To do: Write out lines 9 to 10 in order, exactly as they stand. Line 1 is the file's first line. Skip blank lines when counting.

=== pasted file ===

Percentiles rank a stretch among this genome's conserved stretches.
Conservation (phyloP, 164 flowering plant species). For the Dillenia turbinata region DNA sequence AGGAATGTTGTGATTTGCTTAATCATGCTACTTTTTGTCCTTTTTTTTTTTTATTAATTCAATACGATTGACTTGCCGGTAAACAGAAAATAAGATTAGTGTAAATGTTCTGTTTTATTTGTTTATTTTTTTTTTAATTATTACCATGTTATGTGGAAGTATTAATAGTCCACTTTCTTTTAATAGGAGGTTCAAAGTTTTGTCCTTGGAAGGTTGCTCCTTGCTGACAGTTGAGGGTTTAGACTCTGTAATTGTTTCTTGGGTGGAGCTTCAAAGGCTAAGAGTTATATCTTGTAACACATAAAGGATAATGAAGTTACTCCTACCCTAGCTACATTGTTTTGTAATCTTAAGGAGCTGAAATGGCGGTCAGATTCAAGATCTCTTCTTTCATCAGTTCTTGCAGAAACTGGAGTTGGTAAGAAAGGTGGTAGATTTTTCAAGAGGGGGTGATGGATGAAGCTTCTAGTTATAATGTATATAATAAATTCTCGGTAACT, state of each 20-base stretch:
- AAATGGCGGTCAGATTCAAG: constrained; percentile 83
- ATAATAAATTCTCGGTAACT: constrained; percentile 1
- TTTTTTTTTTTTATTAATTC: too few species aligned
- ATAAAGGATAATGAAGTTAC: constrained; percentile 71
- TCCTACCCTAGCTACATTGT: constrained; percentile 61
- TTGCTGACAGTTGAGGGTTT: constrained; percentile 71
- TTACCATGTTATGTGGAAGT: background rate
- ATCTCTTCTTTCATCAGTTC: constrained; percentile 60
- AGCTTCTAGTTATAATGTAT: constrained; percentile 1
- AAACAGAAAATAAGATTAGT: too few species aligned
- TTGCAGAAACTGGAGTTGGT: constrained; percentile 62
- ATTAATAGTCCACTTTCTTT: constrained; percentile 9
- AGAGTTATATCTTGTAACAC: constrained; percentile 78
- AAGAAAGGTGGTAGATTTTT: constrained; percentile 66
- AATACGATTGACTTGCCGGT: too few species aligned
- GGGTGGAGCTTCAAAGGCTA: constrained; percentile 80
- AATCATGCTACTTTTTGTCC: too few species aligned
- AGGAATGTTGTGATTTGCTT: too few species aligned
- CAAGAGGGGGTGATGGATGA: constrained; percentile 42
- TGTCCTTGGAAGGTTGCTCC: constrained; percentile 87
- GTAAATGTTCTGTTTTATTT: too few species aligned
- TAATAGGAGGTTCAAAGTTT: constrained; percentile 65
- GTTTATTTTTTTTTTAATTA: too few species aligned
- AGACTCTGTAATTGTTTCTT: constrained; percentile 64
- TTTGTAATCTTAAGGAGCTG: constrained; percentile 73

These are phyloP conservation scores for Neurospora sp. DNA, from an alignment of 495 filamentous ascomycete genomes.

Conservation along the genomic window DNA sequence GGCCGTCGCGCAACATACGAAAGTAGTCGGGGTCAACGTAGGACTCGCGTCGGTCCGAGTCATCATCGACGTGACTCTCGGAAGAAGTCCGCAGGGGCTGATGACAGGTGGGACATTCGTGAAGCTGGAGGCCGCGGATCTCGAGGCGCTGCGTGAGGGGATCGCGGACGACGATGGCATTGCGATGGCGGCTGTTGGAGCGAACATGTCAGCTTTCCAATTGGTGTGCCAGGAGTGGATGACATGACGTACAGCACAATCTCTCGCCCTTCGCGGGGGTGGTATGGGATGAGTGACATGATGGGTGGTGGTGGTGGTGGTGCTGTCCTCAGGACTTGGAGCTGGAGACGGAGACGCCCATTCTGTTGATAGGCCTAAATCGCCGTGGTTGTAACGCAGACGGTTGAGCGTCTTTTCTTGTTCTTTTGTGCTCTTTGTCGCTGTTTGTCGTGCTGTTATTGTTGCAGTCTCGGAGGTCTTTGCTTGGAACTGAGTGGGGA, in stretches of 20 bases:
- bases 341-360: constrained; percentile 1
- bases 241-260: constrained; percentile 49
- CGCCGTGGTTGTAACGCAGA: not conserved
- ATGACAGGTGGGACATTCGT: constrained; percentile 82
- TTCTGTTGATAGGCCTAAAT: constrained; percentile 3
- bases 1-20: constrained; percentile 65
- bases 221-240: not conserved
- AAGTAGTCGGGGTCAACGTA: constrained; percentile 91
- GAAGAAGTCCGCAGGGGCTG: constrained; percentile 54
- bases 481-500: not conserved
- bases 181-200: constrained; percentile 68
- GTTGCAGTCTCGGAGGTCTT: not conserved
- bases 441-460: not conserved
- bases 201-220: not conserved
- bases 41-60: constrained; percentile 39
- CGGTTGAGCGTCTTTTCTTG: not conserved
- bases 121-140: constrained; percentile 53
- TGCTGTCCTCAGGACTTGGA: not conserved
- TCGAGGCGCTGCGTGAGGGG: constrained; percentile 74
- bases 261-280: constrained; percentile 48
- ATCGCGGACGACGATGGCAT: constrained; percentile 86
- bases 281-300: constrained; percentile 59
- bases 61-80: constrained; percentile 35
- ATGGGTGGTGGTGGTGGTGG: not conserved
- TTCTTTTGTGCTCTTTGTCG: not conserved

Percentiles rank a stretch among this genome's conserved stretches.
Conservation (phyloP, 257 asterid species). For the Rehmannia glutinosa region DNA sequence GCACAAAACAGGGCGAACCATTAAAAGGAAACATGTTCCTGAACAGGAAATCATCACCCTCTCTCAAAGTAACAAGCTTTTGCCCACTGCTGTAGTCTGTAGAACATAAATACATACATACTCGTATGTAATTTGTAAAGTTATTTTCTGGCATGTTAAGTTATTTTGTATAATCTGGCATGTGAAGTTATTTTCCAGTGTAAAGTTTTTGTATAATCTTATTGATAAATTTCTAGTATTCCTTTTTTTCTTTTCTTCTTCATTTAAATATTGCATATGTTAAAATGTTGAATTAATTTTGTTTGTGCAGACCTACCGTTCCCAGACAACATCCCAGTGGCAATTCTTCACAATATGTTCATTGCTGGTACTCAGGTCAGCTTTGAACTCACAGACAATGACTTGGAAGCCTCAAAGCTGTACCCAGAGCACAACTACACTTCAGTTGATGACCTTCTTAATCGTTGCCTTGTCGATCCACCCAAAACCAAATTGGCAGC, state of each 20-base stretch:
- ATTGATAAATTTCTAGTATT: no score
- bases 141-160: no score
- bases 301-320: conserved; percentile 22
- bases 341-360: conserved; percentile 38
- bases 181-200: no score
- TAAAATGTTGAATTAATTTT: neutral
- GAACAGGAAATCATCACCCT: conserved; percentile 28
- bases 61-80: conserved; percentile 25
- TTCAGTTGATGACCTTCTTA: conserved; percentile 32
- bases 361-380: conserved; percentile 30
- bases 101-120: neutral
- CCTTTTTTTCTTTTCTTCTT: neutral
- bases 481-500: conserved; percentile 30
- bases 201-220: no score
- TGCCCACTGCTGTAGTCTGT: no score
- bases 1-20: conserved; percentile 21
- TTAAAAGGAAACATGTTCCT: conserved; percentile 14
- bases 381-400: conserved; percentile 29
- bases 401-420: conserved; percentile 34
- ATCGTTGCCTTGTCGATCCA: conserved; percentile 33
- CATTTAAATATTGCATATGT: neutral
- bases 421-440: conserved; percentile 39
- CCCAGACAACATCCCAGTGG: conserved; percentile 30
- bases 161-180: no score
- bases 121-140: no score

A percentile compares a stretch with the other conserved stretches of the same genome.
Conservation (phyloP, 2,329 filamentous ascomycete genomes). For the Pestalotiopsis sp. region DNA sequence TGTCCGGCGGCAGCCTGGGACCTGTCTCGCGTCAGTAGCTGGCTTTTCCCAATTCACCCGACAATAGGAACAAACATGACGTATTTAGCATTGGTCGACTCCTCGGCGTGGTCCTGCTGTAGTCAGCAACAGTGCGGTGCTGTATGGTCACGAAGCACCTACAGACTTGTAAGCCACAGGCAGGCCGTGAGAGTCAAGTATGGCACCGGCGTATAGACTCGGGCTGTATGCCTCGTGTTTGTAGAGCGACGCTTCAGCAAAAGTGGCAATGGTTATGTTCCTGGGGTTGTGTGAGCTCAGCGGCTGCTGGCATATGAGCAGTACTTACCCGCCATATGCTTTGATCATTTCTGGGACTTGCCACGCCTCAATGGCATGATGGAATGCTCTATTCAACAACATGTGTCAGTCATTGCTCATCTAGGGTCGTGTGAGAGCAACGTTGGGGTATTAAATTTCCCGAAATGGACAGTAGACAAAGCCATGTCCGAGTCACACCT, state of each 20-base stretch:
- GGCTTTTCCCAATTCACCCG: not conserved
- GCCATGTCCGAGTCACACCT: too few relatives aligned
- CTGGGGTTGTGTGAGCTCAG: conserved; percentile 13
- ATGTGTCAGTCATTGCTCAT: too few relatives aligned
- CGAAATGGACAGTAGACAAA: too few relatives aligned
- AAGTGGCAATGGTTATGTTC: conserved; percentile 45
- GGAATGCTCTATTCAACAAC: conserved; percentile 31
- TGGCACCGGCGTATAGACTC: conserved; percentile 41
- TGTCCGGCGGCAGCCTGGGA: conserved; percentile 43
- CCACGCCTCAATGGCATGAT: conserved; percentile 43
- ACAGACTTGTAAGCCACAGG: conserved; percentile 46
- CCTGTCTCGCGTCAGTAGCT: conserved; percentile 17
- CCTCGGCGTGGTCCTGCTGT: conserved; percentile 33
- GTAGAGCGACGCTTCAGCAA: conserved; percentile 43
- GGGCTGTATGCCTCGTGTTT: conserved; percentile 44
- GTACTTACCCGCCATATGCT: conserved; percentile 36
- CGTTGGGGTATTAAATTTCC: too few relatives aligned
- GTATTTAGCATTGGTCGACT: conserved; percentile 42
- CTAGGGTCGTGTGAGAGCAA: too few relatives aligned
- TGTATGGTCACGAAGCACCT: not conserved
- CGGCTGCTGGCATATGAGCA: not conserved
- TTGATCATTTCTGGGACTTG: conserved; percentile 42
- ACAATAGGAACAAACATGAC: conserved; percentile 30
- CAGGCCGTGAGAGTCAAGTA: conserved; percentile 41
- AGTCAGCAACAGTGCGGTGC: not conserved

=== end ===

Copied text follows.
- TTACCATGTTATGTGGAAGT: background rate
- ATCTCTTCTTTCATCAGTTC: constrained; percentile 60